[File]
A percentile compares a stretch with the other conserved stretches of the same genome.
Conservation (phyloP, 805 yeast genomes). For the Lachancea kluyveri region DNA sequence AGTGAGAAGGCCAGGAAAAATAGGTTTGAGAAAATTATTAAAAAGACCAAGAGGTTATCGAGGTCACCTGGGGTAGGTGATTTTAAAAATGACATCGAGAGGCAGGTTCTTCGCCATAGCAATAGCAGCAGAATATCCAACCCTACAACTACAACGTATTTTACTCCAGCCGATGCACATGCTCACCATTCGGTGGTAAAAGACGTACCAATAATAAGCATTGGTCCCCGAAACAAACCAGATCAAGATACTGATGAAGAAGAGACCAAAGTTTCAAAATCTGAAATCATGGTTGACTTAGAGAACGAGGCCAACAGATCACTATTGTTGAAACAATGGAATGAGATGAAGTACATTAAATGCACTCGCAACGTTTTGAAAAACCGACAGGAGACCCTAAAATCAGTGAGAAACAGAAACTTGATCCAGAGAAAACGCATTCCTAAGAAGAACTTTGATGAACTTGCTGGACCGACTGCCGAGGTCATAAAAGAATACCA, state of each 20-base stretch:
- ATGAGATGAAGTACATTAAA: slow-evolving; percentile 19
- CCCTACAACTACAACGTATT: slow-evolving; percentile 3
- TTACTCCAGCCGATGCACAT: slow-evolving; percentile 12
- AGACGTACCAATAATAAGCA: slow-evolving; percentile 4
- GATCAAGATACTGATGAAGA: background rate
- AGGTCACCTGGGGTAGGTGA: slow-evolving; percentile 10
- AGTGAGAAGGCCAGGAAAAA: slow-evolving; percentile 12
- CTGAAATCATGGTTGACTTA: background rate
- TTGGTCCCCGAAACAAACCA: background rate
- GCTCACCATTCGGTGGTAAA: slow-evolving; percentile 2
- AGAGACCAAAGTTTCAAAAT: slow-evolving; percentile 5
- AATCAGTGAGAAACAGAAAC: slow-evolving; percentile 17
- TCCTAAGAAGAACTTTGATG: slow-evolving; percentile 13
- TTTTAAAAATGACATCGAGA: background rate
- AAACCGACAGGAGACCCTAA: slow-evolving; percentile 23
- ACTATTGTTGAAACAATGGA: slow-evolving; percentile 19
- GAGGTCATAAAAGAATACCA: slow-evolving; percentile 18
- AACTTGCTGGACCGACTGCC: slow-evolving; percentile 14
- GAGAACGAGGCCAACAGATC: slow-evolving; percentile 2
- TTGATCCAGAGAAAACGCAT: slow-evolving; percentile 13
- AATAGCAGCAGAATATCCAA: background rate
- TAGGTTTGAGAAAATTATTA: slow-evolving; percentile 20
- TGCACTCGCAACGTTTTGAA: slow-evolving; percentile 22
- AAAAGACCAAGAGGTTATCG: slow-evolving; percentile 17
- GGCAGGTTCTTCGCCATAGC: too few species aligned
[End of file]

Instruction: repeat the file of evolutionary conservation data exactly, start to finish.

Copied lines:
A percentile compares a stretch with the other conserved stretches of the same genome.
Conservation (phyloP, 805 yeast genomes). For the Lachancea kluyveri region DNA sequence AGTGAGAAGGCCAGGAAAAATAGGTTTGAGAAAATTATTAAAAAGACCAAGAGGTTATCGAGGTCACCTGGGGTAGGTGATTTTAAAAATGACATCGAGAGGCAGGTTCTTCGCCATAGCAATAGCAGCAGAATATCCAACCCTACAACTACAACGTATTTTACTCCAGCCGATGCACATGCTCACCATTCGGTGGTAAAAGACGTACCAATAATAAGCATTGGTCCCCGAAACAAACCAGATCAAGATACTGATGAAGAAGAGACCAAAGTTTCAAAATCTGAAATCATGGTTGACTTAGAGAACGAGGCCAACAGATCACTATTGTTGAAACAATGGAATGAGATGAAGTACATTAAATGCACTCGCAACGTTTTGAAAAACCGACAGGAGACCCTAAAATCAGTGAGAAACAGAAACTTGATCCAGAGAAAACGCATTCCTAAGAAGAACTTTGATGAACTTGCTGGACCGACTGCCGAGGTCATAAAAGAATACCA, state of each 20-base stretch:
- ATGAGATGAAGTACATTAAA: slow-evolving; percentile 19
- CCCTACAACTACAACGTATT: slow-evolving; percentile 3
- TTACTCCAGCCGATGCACAT: slow-evolving; percentile 12
- AGACGTACCAATAATAAGCA: slow-evolving; percentile 4
- GATCAAGATACTGATGAAGA: background rate
- AGGTCACCTGGGGTAGGTGA: slow-evolving; percentile 10
- AGTGAGAAGGCCAGGAAAAA: slow-evolving; percentile 12
- CTGAAATCATGGTTGACTTA: background rate
- TTGGTCCCCGAAACAAACCA: background rate
- GCTCACCATTCGGTGGTAAA: slow-evolving; percentile 2
- AGAGACCAAAGTTTCAAAAT: slow-evolving; percentile 5
- AATCAGTGAGAAACAGAAAC: slow-evolving; percentile 17
- TCCTAAGAAGAACTTTGATG: slow-evolving; percentile 13
- TTTTAAAAATGACATCGAGA: background rate
- AAACCGACAGGAGACCCTAA: slow-evolving; percentile 23
- ACTATTGTTGAAACAATGGA: slow-evolving; percentile 19
- GAGGTCATAAAAGAATACCA: slow-evolving; percentile 18
- AACTTGCTGGACCGACTGCC: slow-evolving; percentile 14
- GAGAACGAGGCCAACAGATC: slow-evolving; percentile 2
- TTGATCCAGAGAAAACGCAT: slow-evolving; percentile 13
- AATAGCAGCAGAATATCCAA: background rate
- TAGGTTTGAGAAAATTATTA: slow-evolving; percentile 20
- TGCACTCGCAACGTTTTGAA: slow-evolving; percentile 22
- AAAAGACCAAGAGGTTATCG: slow-evolving; percentile 17
- GGCAGGTTCTTCGCCATAGC: too few species aligned